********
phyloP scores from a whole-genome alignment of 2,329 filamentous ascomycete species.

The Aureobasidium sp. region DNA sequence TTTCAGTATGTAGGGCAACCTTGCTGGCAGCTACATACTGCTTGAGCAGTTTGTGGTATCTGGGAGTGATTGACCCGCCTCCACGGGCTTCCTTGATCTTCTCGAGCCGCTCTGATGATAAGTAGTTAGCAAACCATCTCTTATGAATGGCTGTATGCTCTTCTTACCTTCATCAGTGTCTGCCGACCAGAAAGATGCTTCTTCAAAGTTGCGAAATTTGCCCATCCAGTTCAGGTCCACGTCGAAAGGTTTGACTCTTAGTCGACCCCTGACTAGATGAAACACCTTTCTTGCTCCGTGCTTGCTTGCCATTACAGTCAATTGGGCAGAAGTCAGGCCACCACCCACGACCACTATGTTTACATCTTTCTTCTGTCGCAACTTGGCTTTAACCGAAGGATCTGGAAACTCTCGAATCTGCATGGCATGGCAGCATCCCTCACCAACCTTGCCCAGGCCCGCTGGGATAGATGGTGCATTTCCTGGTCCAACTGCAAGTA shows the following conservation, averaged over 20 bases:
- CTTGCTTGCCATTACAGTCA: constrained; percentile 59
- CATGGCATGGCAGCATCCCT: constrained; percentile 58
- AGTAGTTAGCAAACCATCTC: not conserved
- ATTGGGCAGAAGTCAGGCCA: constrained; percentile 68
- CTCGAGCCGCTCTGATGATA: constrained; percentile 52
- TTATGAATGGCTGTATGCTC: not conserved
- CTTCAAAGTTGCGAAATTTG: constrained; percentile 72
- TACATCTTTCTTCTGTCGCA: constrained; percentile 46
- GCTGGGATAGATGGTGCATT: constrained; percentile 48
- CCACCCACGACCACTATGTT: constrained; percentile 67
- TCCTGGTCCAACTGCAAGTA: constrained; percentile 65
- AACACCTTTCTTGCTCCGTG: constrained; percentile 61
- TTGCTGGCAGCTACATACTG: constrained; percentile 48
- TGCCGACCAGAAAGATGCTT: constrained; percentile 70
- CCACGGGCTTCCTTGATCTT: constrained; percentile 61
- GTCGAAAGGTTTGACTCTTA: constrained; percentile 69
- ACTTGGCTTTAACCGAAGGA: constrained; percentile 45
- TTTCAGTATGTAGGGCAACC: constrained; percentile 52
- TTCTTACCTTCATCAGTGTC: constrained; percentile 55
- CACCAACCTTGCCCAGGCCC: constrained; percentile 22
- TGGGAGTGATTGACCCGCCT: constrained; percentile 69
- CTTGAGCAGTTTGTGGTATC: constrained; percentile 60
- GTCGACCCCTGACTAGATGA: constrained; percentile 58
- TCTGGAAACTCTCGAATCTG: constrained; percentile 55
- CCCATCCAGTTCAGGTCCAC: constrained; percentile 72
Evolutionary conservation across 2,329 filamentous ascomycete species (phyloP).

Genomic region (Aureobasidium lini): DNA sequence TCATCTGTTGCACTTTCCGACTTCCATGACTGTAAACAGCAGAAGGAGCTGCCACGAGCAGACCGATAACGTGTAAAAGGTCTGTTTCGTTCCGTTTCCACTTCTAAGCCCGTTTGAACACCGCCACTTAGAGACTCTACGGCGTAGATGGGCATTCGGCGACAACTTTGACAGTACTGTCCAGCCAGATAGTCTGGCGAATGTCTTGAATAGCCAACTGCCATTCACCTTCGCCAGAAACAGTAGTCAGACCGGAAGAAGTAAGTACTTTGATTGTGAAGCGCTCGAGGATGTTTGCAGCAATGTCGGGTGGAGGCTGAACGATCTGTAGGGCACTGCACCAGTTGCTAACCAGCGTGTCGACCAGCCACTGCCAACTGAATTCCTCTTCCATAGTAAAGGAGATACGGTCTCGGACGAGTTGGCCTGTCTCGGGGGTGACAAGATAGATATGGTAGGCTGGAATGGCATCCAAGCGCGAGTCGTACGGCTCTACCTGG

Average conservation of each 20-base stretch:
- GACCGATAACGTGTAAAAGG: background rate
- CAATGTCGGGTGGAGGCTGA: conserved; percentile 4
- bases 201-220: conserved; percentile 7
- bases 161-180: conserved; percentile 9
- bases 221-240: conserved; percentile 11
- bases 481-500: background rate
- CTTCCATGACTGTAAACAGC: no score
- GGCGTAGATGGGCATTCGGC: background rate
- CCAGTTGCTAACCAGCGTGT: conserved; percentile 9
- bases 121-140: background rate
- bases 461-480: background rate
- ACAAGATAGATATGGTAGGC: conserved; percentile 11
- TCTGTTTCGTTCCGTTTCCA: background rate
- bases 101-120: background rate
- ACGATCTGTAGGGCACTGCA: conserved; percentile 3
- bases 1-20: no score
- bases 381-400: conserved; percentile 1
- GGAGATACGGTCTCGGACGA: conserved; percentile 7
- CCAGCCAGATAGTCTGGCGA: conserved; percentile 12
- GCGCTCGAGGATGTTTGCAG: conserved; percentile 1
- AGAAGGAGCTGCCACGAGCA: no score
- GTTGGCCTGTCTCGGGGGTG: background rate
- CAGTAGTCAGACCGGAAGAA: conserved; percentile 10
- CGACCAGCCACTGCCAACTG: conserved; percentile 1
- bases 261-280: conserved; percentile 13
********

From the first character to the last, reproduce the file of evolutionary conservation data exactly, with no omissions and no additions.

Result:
phyloP scores from a whole-genome alignment of 2,329 filamentous ascomycete species.

The Aureobasidium sp. region DNA sequence TTTCAGTATGTAGGGCAACCTTGCTGGCAGCTACATACTGCTTGAGCAGTTTGTGGTATCTGGGAGTGATTGACCCGCCTCCACGGGCTTCCTTGATCTTCTCGAGCCGCTCTGATGATAAGTAGTTAGCAAACCATCTCTTATGAATGGCTGTATGCTCTTCTTACCTTCATCAGTGTCTGCCGACCAGAAAGATGCTTCTTCAAAGTTGCGAAATTTGCCCATCCAGTTCAGGTCCACGTCGAAAGGTTTGACTCTTAGTCGACCCCTGACTAGATGAAACACCTTTCTTGCTCCGTGCTTGCTTGCCATTACAGTCAATTGGGCAGAAGTCAGGCCACCACCCACGACCACTATGTTTACATCTTTCTTCTGTCGCAACTTGGCTTTAACCGAAGGATCTGGAAACTCTCGAATCTGCATGGCATGGCAGCATCCCTCACCAACCTTGCCCAGGCCCGCTGGGATAGATGGTGCATTTCCTGGTCCAACTGCAAGTA shows the following conservation, averaged over 20 bases:
- CTTGCTTGCCATTACAGTCA: constrained; percentile 59
- CATGGCATGGCAGCATCCCT: constrained; percentile 58
- AGTAGTTAGCAAACCATCTC: not conserved
- ATTGGGCAGAAGTCAGGCCA: constrained; percentile 68
- CTCGAGCCGCTCTGATGATA: constrained; percentile 52
- TTATGAATGGCTGTATGCTC: not conserved
- CTTCAAAGTTGCGAAATTTG: constrained; percentile 72
- TACATCTTTCTTCTGTCGCA: constrained; percentile 46
- GCTGGGATAGATGGTGCATT: constrained; percentile 48
- CCACCCACGACCACTATGTT: constrained; percentile 67
- TCCTGGTCCAACTGCAAGTA: constrained; percentile 65
- AACACCTTTCTTGCTCCGTG: constrained; percentile 61
- TTGCTGGCAGCTACATACTG: constrained; percentile 48
- TGCCGACCAGAAAGATGCTT: constrained; percentile 70
- CCACGGGCTTCCTTGATCTT: constrained; percentile 61
- GTCGAAAGGTTTGACTCTTA: constrained; percentile 69
- ACTTGGCTTTAACCGAAGGA: constrained; percentile 45
- TTTCAGTATGTAGGGCAACC: constrained; percentile 52
- TTCTTACCTTCATCAGTGTC: constrained; percentile 55
- CACCAACCTTGCCCAGGCCC: constrained; percentile 22
- TGGGAGTGATTGACCCGCCT: constrained; percentile 69
- CTTGAGCAGTTTGTGGTATC: constrained; percentile 60
- GTCGACCCCTGACTAGATGA: constrained; percentile 58
- TCTGGAAACTCTCGAATCTG: constrained; percentile 55
- CCCATCCAGTTCAGGTCCAC: constrained; percentile 72
Evolutionary conservation across 2,329 filamentous ascomycete species (phyloP).

Genomic region (Aureobasidium lini): DNA sequence TCATCTGTTGCACTTTCCGACTTCCATGACTGTAAACAGCAGAAGGAGCTGCCACGAGCAGACCGATAACGTGTAAAAGGTCTGTTTCGTTCCGTTTCCACTTCTAAGCCCGTTTGAACACCGCCACTTAGAGACTCTACGGCGTAGATGGGCATTCGGCGACAACTTTGACAGTACTGTCCAGCCAGATAGTCTGGCGAATGTCTTGAATAGCCAACTGCCATTCACCTTCGCCAGAAACAGTAGTCAGACCGGAAGAAGTAAGTACTTTGATTGTGAAGCGCTCGAGGATGTTTGCAGCAATGTCGGGTGGAGGCTGAACGATCTGTAGGGCACTGCACCAGTTGCTAACCAGCGTGTCGACCAGCCACTGCCAACTGAATTCCTCTTCCATAGTAAAGGAGATACGGTCTCGGACGAGTTGGCCTGTCTCGGGGGTGACAAGATAGATATGGTAGGCTGGAATGGCATCCAAGCGCGAGTCGTACGGCTCTACCTGG

Average conservation of each 20-base stretch:
- GACCGATAACGTGTAAAAGG: background rate
- CAATGTCGGGTGGAGGCTGA: conserved; percentile 4
- bases 201-220: conserved; percentile 7
- bases 161-180: conserved; percentile 9
- bases 221-240: conserved; percentile 11
- bases 481-500: background rate
- CTTCCATGACTGTAAACAGC: no score
- GGCGTAGATGGGCATTCGGC: background rate
- CCAGTTGCTAACCAGCGTGT: conserved; percentile 9
- bases 121-140: background rate
- bases 461-480: background rate
- ACAAGATAGATATGGTAGGC: conserved; percentile 11
- TCTGTTTCGTTCCGTTTCCA: background rate
- bases 101-120: background rate
- ACGATCTGTAGGGCACTGCA: conserved; percentile 3
- bases 1-20: no score
- bases 381-400: conserved; percentile 1
- GGAGATACGGTCTCGGACGA: conserved; percentile 7
- CCAGCCAGATAGTCTGGCGA: conserved; percentile 12
- GCGCTCGAGGATGTTTGCAG: conserved; percentile 1
- AGAAGGAGCTGCCACGAGCA: no score
- GTTGGCCTGTCTCGGGGGTG: background rate
- CAGTAGTCAGACCGGAAGAA: conserved; percentile 10
- CGACCAGCCACTGCCAACTG: conserved; percentile 1
- bases 261-280: conserved; percentile 13